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Raiden Fighters Aces on Game and Player

Raiden Fighters Aces

Ed Kirchgessner  //  June 12, 2009

Three beloved arcade games finally come home.


o review Raiden Fighters Aces based solely on its content would sort of be like reviewing the 1997 re-release of Star Wars and describing Mark Hamill's performance as "wooden" — the three games which make up this greatest hits collection already proved themselves in the world's arcades throughout the mid-nineties. With that out of the way, it's perfectly justifiable to place Raiden Fighters Aces' packaging under the microscope. Japanese developer Gulti did well to the bulk of these titles as-is, but by including a few modern conveniences to this classic package, they could have shifted it from niche product to must-have.

Realism be damned – lasers rule.
For those not in the know, the Raiden games are a series of shoot-'em-ups (shmups) that began with a 1990 arcade release. Players pilot a futuristic fighter plane as they fly against massive waves of ground and air-based enemies. Most levels are relatively short and culminate in a battle with a massive boss. Developer/publisher Seibu Kaihatsu created or licensed no fewer than eight games in the series over the past twenty years — while some might criticize the series' lack of diversity, these games stand out for their stellar controls and outstanding cooperative mechanics. Raiden Fighters Aces repackages three of the series' most notable titles: Raiden Fighters, Raiden Fighters 2 and Raiden Fighters Jet.

The three Fighters games, while bringing little innovation to the shmup genre, bring plenty of new material to the Raiden franchise — each game lets players choose from between a dozen or more aircraft. More than just skin modifications, each new plane responds or behaves uniquely, beckoning experimentation as players strive for the highest score possible. These are arcade games, after all. Here, braggarts show their stuff by rising to the top of leader boards rather than teabagging vanquished foes. Collaboration is also possible thanks to well-integrated cooperative play.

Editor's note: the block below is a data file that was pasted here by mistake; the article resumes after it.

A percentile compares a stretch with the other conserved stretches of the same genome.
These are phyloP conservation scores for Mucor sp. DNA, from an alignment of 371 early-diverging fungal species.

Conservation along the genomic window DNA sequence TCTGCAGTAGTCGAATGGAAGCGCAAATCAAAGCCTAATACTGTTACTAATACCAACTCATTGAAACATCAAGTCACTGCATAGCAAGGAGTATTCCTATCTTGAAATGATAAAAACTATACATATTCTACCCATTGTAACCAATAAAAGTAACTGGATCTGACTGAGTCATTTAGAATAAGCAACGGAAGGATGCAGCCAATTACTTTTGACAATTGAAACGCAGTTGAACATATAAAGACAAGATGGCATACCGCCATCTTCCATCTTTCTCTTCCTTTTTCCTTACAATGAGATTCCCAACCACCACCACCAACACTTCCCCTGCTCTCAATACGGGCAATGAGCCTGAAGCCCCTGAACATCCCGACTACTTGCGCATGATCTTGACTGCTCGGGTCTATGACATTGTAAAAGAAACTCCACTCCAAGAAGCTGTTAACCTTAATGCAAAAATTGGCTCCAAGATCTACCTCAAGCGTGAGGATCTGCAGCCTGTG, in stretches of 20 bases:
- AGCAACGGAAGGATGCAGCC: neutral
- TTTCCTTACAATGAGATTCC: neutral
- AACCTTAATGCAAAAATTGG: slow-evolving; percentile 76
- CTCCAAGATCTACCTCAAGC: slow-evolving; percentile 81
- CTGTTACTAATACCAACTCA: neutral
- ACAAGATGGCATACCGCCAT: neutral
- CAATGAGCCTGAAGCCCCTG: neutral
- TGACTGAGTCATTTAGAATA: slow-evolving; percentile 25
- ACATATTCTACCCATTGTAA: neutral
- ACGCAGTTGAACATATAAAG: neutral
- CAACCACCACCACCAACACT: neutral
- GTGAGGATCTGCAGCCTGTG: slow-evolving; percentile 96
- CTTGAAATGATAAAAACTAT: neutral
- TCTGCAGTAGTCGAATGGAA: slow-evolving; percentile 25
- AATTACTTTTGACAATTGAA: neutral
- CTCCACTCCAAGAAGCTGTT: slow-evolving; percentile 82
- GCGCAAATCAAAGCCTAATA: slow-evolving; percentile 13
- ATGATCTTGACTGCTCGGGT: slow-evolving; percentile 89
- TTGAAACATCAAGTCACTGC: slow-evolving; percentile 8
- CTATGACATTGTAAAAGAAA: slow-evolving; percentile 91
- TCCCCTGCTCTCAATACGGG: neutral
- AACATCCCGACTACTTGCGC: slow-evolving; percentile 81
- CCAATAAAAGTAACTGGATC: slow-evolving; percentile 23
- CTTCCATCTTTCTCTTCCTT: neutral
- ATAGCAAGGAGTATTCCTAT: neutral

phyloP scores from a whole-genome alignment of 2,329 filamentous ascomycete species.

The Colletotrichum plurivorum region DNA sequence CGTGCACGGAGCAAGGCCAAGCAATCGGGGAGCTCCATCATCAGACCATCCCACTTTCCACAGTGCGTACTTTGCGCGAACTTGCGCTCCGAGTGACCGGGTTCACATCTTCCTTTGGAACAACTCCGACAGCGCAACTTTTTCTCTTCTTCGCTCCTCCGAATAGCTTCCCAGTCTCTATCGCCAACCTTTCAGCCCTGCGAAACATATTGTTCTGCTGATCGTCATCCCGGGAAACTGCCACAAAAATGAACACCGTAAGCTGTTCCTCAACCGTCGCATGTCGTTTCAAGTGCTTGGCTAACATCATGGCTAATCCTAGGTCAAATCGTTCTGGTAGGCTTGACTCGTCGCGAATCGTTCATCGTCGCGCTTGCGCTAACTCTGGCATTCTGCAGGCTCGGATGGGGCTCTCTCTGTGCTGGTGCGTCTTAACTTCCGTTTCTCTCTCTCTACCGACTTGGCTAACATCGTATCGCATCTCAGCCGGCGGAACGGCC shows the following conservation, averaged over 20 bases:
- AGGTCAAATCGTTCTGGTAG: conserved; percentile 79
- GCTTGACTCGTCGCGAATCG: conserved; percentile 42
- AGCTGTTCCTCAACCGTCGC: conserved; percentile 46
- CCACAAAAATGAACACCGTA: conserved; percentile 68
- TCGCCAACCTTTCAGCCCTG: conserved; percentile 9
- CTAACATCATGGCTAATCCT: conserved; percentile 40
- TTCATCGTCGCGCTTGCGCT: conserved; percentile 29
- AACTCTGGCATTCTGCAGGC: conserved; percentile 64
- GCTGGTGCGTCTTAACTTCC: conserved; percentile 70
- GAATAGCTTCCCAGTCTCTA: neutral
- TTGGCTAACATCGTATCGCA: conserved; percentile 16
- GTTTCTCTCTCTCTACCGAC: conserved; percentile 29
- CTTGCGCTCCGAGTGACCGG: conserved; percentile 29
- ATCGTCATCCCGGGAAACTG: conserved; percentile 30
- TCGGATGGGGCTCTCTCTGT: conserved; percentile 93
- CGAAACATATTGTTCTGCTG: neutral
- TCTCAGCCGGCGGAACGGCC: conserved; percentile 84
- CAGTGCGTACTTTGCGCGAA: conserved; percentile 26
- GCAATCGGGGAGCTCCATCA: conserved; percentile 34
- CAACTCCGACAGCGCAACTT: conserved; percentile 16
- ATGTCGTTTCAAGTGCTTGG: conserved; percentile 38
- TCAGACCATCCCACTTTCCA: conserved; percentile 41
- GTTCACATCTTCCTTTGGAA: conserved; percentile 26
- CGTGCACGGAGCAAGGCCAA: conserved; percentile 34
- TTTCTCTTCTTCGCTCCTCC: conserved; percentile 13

But therein lies one of my biggest complaints with this re-release. While local cooperative play is possible (and an absolute blast) on a single Xbox 360, Live functionality only goes so far as online leader board support. As much as I want to play Raiden Fighters with friends that span the globe, I can't. In an age where 3D games can be enjoyed by players separated by oceans, why shouldn't it be feasible to tack on online options to games that are fifteen years old?

Another head-scratcher is publisher Valcon's decision to distribute Raiden Fighters Aces as a traditional retail release rather than a download on the Xbox Live Marketplace. While its $20 asking price is more than reasonable (and a downright bargain for hardcore fans), one can't help but think more copies could have been moved if it had been treated like other recent arcade re-releases — a product ripe for exploitation via digital distribution. Right now, the only folks likely to find this game are diehard shmup fans or frugal gamers looking for a bargain.

Of course, I can't let any of this detract from a simple fact: these three games mark a high point for a genre that's fallen to the wayside. Online multiplayer or no, the Raiden Fighters games highlight the amazing 2D work that a handful of dedicated developers continued to do throughout the nineties. Younger gamers will remember games like Call of Duty 4 as the great "shooters" of their time. Those of my generation who grew up alongside the Sega Genesis and SNES will recognize these games as their own sort of holy grail. Flaws aside, its great to finally have three of the best arcade shooters ever published made available for home play. Shmup fans: take note.

Raiden Fighters Aces





Success Corporation

NA Release

May 12, 2009


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In Favor

  • Genre defining


  • No online multiplayer
  • Why retail?

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